Astrantia major has many common names – Hattie’s pincushion, great masterwort and even melancholy gentleman. One of our volunteers, Sally, remembers it being called “Granny’s Brooch”, due to its resemblance to a piece of old-fashioned jewellery, the kind that an elderly relative might have worn on the lapel of a ‘good coat’ on special occasions. Astrantia, which have been cultivated since the C16th, was described by William Robinson as having ‘a quaint beauty of their own’.
The delicate blue flowers of Forget-Me-Not are holding their own among the strong, wiry stalks of Sweet William in Glasshouse No. 5. Both species (Myosotis scorpiodes and Dianthus barbatus) fit well into our Victorian setting. Much has been written about the symbolism of Forget-Me-Not, stretching back to Medieval times. It is associated with King Henry IV who is said to have adopted the flower as his symbol while in exile from England in 1398.
This week at Fota House a group of staff and volunteers led by Herbalist, John Vaughan, covered a short area of ground to dip into a vast area of herbal knowledge. John led us on this expedition to find “common plants for common problems” and to help us “re-discover old knowledge and learn anew”. The dictionary defines foraging as “food for animals especially when taken by browsing or grazing; the act of foraging : search for provisions”. Animal or human, foraging has become popular among chefs and health enthusiasts. Whether or not you’re interested in homeopathy, foraging is also a great way to learn about plants that we see everyday but know little about.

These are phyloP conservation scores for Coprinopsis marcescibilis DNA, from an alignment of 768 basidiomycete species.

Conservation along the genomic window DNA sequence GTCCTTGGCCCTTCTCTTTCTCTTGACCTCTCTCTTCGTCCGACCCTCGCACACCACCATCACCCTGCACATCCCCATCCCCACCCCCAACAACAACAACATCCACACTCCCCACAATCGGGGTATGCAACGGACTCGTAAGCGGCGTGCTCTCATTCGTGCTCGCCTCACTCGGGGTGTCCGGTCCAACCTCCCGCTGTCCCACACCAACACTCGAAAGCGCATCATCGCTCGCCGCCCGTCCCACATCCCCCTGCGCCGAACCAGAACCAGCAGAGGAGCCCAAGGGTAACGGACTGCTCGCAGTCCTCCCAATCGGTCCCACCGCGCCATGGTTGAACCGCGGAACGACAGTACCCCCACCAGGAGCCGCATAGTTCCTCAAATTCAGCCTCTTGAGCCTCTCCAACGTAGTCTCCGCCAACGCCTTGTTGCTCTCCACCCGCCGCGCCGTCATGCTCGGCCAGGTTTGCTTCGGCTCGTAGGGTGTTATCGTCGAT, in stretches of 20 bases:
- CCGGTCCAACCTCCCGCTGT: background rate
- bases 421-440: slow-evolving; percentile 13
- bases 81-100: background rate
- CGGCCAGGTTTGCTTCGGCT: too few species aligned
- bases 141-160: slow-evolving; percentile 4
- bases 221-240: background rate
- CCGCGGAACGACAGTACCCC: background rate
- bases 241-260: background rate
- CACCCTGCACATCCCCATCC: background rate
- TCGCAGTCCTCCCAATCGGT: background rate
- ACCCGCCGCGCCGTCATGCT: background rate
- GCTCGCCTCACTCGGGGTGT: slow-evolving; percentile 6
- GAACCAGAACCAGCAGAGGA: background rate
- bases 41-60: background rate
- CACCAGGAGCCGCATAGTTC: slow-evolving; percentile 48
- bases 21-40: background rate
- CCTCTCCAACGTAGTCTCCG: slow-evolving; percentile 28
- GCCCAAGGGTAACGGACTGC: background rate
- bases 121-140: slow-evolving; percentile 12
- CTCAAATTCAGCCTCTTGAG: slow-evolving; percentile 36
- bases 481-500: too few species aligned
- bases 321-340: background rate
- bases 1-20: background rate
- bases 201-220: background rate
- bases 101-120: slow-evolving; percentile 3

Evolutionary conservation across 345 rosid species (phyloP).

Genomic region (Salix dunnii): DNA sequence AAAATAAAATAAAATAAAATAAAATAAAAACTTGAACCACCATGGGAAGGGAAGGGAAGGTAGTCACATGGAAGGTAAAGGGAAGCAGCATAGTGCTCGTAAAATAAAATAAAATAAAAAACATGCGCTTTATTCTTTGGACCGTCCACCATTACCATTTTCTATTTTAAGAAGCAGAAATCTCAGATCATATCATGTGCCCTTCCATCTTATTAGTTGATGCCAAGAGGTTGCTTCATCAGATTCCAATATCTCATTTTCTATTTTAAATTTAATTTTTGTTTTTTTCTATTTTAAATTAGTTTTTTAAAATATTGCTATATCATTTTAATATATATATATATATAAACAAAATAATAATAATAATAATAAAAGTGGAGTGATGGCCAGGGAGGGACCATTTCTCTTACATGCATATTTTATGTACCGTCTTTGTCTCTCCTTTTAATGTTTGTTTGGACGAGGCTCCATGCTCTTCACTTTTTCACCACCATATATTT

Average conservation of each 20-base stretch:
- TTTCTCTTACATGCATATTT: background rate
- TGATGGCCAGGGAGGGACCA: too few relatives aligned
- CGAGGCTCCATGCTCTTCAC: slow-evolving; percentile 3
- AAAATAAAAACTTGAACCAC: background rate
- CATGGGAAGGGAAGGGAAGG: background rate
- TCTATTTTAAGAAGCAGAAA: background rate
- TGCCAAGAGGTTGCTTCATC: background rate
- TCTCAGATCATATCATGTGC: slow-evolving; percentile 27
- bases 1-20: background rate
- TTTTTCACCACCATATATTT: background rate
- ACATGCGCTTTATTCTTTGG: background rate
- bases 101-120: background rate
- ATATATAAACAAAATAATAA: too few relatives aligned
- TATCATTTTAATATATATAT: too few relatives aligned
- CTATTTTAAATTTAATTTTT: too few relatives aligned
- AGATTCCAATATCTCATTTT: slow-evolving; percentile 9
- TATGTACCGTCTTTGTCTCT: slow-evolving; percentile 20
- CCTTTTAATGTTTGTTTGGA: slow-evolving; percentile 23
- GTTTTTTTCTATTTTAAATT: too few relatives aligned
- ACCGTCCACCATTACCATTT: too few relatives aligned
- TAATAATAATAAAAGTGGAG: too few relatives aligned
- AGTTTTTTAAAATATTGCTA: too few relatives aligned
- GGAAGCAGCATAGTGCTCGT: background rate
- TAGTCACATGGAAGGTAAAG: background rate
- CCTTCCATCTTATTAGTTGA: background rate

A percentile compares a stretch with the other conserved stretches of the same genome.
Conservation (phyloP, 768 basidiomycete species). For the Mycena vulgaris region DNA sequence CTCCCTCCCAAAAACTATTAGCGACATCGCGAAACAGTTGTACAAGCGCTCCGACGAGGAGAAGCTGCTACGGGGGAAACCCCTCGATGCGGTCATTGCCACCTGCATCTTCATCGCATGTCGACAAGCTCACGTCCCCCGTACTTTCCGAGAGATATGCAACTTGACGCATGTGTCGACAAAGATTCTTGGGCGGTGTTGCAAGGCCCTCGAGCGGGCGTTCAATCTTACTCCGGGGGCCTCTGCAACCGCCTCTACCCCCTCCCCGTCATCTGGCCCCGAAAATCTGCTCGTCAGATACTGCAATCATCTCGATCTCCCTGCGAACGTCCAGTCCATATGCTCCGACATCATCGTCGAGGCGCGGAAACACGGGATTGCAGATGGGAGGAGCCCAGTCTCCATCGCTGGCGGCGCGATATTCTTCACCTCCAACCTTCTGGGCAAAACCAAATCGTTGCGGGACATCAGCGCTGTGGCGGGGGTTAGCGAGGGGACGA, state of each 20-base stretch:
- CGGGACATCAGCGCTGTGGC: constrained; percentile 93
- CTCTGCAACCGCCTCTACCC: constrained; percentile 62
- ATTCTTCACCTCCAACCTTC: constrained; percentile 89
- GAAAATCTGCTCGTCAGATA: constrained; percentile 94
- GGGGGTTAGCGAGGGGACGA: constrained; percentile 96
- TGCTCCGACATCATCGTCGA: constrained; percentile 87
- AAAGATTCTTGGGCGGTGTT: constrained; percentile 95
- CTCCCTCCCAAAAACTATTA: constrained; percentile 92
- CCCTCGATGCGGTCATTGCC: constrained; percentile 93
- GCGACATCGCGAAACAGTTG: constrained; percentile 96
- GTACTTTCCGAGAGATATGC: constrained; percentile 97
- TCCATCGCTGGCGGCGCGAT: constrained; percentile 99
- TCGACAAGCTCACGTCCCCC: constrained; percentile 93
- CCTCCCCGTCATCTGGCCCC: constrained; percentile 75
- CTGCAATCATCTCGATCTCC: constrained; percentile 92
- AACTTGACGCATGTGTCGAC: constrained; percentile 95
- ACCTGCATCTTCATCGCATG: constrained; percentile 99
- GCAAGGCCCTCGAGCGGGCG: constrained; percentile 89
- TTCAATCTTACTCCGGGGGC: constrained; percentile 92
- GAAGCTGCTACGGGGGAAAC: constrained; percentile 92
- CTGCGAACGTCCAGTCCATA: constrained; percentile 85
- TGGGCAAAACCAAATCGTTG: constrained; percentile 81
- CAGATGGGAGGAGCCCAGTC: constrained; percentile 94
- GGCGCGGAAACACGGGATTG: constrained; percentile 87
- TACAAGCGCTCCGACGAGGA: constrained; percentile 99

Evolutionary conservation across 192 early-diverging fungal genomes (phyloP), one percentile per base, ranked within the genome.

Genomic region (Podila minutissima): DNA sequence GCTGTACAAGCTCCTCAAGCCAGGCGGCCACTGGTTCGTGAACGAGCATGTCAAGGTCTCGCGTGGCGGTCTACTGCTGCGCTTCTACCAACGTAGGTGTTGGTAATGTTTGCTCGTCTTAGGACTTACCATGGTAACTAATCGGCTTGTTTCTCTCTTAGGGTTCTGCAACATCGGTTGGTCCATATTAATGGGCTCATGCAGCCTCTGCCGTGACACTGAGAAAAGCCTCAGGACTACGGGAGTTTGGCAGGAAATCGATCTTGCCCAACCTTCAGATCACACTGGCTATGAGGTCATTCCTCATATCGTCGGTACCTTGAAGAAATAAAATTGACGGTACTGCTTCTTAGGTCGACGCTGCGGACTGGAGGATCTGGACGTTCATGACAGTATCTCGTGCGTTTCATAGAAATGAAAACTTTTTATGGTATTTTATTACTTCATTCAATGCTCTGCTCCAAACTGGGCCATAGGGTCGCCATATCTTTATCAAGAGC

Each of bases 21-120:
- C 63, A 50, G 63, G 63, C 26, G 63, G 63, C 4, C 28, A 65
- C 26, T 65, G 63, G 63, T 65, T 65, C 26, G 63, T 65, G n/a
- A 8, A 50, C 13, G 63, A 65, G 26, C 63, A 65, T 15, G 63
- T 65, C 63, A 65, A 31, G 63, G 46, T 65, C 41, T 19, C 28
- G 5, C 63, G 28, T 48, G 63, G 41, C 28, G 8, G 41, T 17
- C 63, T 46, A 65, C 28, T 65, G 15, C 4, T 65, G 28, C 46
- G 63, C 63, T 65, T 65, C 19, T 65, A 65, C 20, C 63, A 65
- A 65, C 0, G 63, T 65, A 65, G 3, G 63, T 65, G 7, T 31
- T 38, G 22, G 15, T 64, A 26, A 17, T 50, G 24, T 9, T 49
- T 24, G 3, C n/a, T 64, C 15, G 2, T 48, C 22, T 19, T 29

On these wet and windy days, as we wait for promised sunshine, it’s nice to think about exotic and colourful plants. And as volunteers at the Fota Frameyard we’re always eager to explore other gardens and glasshouses. This one is in Pittsburgh, quite a distance away. Pittsburgh’s nickname used to be “hell with the lid off”, a reference to the profusion of steel-mills that operated in the city. By 1911 it was producing half of the nation’s steel. Now the mills are gone and the air is cleaner. But even when the steel-mill chimneys were spewing out poisonous smoke (or perhaps because of that), the city built these Victorian glasshouses and set up the Phipps Conservatory and Botanic Gardens. A vibrant and colourful oasis in the middle of a dark, industrial landscape.
The spidery, yellow ribbons of the witch hazel unfurl with a spicy fragrance in the Fota Frameyard. This is the Hamamelis × intermedia ‘Arnold’s Promise’, that came under attack from the Fota rabbits when it was first planted. Now it has recovered and is thriving in the herbaceous border. E.A. Bowles, the British horticulturist, called witch hazel the ‘Epiphany Tree’ because some of these shrubs start to flower around the 6th of January and smell like frankincense. ‘Arnold Promise’ flowers somewhat later than others, in February and March.
This year’s Young Scientist Award was won by a young man from Cork called Simon Meehan whose work looked at the benefits of using plant extracts (particularly blackberry leaves) to treat bacterial infections.. At his display stand he had a photograph of his herbalist grandfather who had inspired him. At Fota House, as part of a Volunteer Appreciation Day recently, we were treated to a talk by herbalist John Vaughan. Here is a sample of what he said on the day.
The beech takes its time coming into leaf in late Spring and puts on a great show in Autumn when other deciduous trees have shed their leaves. Among the dark evergreens of Fota, the orange, brown, red and gold leaves seem to glow. Rounding a bend on any given path around the Gardens, they provide a welcome relief from the approaching Winter. Continue reading